Critical Play – Inhuman Conditions

I played Robot Interrogation, an online version of Inhuman Conditions, a game created by Tommy Maranges and Cory O’Brien. The game was played via this website.

Based on the user interface and procedures of the game, I believe the target audience is an adult audience. There are little to no visuals–the game relies on text to describe (somewhat complex) instructions and carry out the operations of the game. Additionally, there is a player called a “Violent Robot” whose objective is to kill the other player, so I do not think this is an appropriate game for kids.

The game involves two main players, namely the interviewer and the suspect. While the interviewer and the suspect are engaged in the same interrogation, there are different actions that both kinds of players take. The interviewer conducts the interrogation; actions include asking interrogation questions and clicking on a button to end the interrogation and declare the suspect a robot. The suspect answers the interviewer’s questions, performs the penalties as necessary, and (if the suspect is a violent robot) potentially click on a button to kill the interviewer. Each interrogation (which are 5 minutes max) is a round; rounds are separate ie. after a round ends, the game restarts entirely. The game indeed displays formal elements. For example, there is the boundary of time for each round, which places time pressure for the interviewer to figure out if the suspect is a robot or not. Additionally, the game makes use of the objective for a robot to outwit the interviewer; if the robot is able to outwit the interviewer and successfully disguise itself as a human, then the robot wins.

This game reminds me of other games that incorporate fantasy as the primary form of fun, such as Mafia. One distinction Robot Interrogation has against Mafia is the boundaries of 2 primary players and a time limit. That shaped the premise to be more focused and one-on-one. I think this made it worse; in a game that involves more people such as Mafia, there is more uncertainty and suspense.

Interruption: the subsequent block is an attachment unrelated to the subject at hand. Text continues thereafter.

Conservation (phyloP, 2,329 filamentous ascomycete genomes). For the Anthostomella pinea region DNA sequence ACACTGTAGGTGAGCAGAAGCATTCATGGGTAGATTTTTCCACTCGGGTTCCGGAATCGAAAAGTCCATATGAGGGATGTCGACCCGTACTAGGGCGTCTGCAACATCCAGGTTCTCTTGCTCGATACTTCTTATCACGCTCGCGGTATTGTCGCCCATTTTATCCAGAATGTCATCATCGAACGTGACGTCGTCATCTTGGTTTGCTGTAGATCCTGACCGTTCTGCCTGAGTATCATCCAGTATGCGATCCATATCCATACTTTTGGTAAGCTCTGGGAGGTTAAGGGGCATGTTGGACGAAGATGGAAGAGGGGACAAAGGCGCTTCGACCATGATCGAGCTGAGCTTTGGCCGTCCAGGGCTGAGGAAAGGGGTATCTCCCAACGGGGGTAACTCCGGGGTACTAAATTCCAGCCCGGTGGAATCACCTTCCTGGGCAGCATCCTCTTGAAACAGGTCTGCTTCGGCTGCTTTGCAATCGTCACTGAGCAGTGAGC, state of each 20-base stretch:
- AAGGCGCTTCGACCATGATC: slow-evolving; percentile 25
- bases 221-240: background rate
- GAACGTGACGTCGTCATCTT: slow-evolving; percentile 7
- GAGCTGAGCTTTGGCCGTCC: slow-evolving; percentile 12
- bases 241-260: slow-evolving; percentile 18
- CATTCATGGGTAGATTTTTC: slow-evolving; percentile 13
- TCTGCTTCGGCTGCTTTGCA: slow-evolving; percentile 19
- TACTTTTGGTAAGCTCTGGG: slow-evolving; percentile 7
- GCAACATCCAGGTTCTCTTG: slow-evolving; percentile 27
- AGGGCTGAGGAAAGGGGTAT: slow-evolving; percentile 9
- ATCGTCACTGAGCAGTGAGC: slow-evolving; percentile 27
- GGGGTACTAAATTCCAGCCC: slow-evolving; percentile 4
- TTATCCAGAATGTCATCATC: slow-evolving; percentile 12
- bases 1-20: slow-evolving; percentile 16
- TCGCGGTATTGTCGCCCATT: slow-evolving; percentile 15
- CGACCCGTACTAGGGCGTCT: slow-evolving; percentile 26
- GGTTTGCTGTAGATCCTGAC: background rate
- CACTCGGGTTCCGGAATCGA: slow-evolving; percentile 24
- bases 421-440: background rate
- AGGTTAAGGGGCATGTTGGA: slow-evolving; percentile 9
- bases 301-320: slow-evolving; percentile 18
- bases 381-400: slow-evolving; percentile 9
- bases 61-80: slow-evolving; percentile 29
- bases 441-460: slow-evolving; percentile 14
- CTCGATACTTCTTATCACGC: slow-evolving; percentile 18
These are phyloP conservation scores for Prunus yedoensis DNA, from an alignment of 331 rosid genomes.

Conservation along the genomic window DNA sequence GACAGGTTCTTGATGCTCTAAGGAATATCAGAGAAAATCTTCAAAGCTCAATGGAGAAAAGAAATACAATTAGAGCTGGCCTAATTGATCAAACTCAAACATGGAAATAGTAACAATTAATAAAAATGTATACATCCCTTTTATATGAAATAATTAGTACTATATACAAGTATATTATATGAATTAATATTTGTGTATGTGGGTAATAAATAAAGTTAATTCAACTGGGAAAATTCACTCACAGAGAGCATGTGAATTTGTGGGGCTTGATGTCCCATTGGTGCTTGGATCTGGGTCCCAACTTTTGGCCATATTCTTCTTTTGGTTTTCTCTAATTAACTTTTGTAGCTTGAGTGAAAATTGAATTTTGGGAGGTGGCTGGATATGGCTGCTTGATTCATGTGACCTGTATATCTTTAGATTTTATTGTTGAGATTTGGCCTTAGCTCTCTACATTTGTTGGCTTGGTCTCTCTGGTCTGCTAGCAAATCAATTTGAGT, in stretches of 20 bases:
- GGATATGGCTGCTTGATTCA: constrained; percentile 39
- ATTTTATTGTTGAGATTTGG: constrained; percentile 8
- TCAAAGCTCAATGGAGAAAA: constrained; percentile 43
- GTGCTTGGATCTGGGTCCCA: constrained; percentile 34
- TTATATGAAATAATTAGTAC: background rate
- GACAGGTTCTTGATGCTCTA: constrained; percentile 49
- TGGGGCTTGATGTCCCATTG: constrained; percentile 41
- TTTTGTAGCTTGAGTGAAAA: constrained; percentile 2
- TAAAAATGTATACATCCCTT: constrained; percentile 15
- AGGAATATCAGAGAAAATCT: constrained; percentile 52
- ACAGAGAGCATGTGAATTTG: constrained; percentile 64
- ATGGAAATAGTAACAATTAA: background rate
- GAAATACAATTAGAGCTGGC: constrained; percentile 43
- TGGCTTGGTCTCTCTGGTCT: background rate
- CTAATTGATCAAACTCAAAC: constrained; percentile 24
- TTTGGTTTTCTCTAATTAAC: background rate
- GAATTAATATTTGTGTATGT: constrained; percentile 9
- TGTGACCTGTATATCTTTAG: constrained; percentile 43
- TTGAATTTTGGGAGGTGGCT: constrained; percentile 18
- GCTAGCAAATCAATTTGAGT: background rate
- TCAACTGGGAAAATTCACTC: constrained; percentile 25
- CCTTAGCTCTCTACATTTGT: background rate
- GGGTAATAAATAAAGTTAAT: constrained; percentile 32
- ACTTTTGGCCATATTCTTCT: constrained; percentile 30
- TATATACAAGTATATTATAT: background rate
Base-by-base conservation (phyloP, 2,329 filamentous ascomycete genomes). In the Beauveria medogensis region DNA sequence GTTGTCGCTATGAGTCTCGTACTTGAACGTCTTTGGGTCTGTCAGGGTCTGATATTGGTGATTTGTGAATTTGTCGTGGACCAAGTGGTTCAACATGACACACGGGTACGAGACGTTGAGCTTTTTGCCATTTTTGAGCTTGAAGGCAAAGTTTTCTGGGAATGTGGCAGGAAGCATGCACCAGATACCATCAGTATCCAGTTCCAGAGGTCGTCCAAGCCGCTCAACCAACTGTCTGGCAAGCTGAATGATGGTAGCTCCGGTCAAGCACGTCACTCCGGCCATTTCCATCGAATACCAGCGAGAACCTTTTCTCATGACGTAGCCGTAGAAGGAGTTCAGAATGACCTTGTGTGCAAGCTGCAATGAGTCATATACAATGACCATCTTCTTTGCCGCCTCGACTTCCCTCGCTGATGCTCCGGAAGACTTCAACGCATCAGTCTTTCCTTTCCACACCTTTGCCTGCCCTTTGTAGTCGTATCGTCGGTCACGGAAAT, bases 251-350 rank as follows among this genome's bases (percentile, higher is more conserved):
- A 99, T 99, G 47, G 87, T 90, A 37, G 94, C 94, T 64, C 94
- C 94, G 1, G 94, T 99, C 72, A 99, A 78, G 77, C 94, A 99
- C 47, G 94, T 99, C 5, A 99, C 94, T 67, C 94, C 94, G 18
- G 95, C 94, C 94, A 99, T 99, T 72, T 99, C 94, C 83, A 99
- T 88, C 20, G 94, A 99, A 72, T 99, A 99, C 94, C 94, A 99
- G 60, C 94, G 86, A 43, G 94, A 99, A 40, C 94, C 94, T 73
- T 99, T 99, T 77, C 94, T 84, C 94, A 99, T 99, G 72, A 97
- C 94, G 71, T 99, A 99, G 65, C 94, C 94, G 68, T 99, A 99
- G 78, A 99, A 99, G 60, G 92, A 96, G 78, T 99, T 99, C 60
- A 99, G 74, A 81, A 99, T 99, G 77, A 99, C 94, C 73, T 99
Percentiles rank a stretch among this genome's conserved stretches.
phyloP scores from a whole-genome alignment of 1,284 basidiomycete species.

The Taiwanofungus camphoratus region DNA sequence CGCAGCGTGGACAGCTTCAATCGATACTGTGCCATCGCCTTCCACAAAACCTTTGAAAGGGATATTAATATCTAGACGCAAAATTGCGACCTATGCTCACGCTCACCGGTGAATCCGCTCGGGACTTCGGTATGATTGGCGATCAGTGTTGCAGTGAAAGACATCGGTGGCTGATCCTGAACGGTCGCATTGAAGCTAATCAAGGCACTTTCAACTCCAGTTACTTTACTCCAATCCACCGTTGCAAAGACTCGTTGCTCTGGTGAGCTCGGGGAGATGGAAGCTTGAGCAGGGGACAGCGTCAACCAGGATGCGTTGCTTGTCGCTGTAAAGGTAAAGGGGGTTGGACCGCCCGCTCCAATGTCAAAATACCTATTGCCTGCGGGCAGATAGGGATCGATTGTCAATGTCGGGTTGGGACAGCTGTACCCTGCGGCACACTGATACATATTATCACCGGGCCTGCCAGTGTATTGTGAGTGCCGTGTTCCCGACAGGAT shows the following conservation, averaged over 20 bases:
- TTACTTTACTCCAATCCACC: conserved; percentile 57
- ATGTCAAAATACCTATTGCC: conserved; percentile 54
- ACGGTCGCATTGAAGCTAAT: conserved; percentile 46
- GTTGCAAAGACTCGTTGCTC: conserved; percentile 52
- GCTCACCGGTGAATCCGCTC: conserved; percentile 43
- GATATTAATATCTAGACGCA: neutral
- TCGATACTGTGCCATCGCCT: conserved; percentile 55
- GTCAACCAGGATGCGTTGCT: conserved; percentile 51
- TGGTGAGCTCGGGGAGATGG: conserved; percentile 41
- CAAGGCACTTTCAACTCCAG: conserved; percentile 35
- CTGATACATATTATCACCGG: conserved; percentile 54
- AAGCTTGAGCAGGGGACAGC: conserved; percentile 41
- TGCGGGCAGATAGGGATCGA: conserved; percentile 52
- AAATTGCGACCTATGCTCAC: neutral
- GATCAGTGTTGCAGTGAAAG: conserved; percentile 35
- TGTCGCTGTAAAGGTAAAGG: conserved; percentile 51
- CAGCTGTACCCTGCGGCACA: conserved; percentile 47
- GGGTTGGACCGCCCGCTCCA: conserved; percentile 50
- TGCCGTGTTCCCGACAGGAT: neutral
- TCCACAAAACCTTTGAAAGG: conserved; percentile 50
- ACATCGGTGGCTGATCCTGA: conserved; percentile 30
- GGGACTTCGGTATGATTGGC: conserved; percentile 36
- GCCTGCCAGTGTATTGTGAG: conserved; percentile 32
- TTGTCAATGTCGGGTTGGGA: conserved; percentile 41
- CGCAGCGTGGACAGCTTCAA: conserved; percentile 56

The game was not particularly fun. The instructions were overly complex in my opinion, so there was a slow start. It was also too easy to identify if the suspect was a robot or not based on their usage (or lack thereof) of the penalties, which were quite obvious (eg. name how many fingers your left hand is holding up). Additionally, if the suspect is a human, the game becomes a standard conversation for 5 minutes, which loses the purpose of the game because there’s no stakes involved.

A moment of a particular fail was when I was playing suspect and assigned to be a human and accidentally used the penalty (which was “repeat the question in your own words”, a more subtle penalty) two times. Therefore, my interviewer rightfully suspected I was a robot and called it out, even though I did not intentionally try to reveal anything suspicious because I had no incentive to.

To make the game better, I would rethink how to make the scenario in which the suspect is a human more risky. I found being a robot fun, and being a violent robot even more fun, because there were high stakes involved. With the human, the instructions even state “there is nothing to fear” so the round becomes rather dry. Perhaps the human could also try to manipulate the interviewer somehow and, if successful, gain benefits from it.

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